Hurricane Weather Research and Forecasting Model Redirected from HWRF

HWRF 96-hour (4-day) forecast for Hurricane Katrina heading for New Orleans in 2005.

The Hurricane Weather Research and Forecasting (HWRF) model is a specialized version of the weather research and forecasting model and is used to forecast the track and intensity of tropical cyclones. The model was developed by the National Oceanic and Atmospheric Administration (NOAA), the U.S. Naval Research Laboratory, the University of Rhode Island, and Florida State University.[1] It became operational in 2007.[2]

The HWRF computer model is the operational backbone for hurricane track and intensity forecasts by the National Hurricane Center (NHC).[2] The model will use data from satellite observations, buoys, and reconnaissance aircraft, making it able to access more meteorological data than any other hurricane model before it.[2] The model will eventually run q at an even higher resolution which will allow smaller scale features to become more discernible.[2]

The following model description can be found in the product description document for the National Centers for Environmental Prediction's Model Analyses & Forecasts:[3]
The HWRF provides operational guidance for forecasters at the National Hurricane Center in both the North Atlantic and East Pacific basins. Hurricane forecasts are produced on demand every six hours at 00, 06, 12, and 18 UTC for up to four tropical storms at a time. The HWRF hurricane model graphics are available at six-hour increments up to 126 hours. Often, there are less than 126 hours.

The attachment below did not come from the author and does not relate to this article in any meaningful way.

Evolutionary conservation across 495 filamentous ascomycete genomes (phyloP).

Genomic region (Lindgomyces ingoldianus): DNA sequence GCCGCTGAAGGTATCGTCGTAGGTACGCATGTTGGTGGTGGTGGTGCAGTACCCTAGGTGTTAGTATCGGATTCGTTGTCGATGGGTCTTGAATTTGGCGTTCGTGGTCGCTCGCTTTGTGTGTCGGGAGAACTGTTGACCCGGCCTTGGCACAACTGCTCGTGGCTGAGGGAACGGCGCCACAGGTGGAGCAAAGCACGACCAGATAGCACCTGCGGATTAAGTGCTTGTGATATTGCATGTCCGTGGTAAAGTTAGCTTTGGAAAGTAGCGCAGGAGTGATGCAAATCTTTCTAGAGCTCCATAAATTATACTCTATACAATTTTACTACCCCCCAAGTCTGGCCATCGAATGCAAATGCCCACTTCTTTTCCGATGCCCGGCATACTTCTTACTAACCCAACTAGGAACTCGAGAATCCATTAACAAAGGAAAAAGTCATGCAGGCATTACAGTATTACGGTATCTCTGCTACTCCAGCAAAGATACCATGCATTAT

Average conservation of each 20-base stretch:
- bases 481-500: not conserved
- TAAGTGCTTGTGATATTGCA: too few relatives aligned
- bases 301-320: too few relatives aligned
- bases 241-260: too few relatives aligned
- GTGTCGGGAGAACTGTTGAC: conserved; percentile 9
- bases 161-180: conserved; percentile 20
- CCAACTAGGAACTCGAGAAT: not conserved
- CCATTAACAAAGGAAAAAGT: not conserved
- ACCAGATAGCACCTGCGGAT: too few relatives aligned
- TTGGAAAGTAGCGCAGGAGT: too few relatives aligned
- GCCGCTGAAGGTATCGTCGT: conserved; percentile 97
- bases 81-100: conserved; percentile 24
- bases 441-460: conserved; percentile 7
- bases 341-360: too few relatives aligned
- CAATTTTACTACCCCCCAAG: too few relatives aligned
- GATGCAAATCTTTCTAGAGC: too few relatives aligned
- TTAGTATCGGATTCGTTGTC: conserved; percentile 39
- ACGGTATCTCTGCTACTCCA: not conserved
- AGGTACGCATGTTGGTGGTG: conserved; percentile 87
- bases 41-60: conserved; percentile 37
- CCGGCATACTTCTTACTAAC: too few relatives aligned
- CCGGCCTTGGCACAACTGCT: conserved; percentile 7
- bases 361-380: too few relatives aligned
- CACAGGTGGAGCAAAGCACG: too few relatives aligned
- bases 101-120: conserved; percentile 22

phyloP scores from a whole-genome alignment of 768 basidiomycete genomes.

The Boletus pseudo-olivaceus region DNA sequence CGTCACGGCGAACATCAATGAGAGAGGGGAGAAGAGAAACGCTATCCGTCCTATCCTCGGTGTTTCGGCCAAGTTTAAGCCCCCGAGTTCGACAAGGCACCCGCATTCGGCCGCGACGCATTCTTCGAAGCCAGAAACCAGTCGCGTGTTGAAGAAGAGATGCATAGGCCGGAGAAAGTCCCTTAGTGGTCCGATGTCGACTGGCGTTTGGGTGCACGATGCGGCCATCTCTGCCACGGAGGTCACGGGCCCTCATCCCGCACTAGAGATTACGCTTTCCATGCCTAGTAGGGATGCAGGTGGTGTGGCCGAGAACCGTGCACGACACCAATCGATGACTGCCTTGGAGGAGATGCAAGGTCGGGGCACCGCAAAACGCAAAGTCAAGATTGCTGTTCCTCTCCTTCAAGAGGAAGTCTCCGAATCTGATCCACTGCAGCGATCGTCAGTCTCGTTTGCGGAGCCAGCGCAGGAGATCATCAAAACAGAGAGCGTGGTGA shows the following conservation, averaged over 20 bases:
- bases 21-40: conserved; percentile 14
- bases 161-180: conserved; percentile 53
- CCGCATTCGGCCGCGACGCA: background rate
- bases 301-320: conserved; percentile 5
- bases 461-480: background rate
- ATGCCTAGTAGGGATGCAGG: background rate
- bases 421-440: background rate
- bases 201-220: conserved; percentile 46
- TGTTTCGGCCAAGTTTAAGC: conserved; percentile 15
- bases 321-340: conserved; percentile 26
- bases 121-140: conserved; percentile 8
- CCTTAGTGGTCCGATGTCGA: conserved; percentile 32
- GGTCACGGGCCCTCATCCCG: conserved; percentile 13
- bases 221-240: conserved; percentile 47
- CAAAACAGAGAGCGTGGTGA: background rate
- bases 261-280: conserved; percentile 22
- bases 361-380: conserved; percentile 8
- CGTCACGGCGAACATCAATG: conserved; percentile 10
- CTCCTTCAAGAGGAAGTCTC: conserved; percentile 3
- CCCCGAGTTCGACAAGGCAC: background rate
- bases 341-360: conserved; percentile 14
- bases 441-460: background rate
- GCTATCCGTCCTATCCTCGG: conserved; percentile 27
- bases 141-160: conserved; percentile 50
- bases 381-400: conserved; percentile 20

The model is a nested grid system with an outermost domain and a nested grid with resolutions of 27 and 9 km respectively and 42 vertical levels. The HWRF vortex initialization uses the 6 hour forecast as the first guess, then uses regional GSI 3DAR data assimilation to produce the initial hurricane vortex that matches the intensity and structure parameters provided operationally by NHC. The HWRF is coupled to a high-resolution version of the Princeton Ocean Model for the Atlantic Basin. The ocean initialization system uses observed altimeter observations to provide a more realistic Loop Current and Gulf Stream conditions.

Information on the model products can be found at the production model web page http://www.nco.ncep.noaa.gov/pmb/products/hur/

Mary Glackin, acting director of NOAA's National Weather Service, says that "It is vital that we understand all the factors of hurricane forecasting throughout the life of a storm and HWRF will provide an unprecedented level of detail. Over the next several years, this model promises to improve forecasts for tropical cyclone intensity, wave and storm surge, and hurricane-related inland flooding." She also says that the HWRF "will be one of the most dynamic tools available" for forecasters.[2]

Development of the HWRF model began in 2002.[4] In 2007, the HWRF model became operational. While the HWRF model will eventually replace the GFDL model, the GFDL model will continue to be run in 2007.[5] The GFDL model has continued to be run operationally through 2012.

See also


  1. ^ "Weather Forecast Accuracy Gets Boost with New Computer Model". UCAR press release. Archived from the original on March 10, 2016. Retrieved July 9, 2007.
  2. ^ a b c d e "New Advanced Hurricane Model Aids NOAA Forecasters". NOAA Magazine. Retrieved July 9, 2007.
  3. ^ "Product Description Document: NCEP Model Analyses & Forecasts" (PDF). NCEP. Archived from the original (PDF) on July 3, 2007. Retrieved July 11, 2007.
  4. ^ "NCEP Numerical Modeling: Where We Are and Where We're Going" (Large PowerPoint file). NCEP. January 11, 2007. Retrieved July 15, 2007.
  5. ^ Pasch, Richard. "The Hurricane Weather Research and Forecasting (HWRF) Model" (Large PowerPoint file). Retrieved July 15, 2007.

Websites with the HWRF model

Other external links

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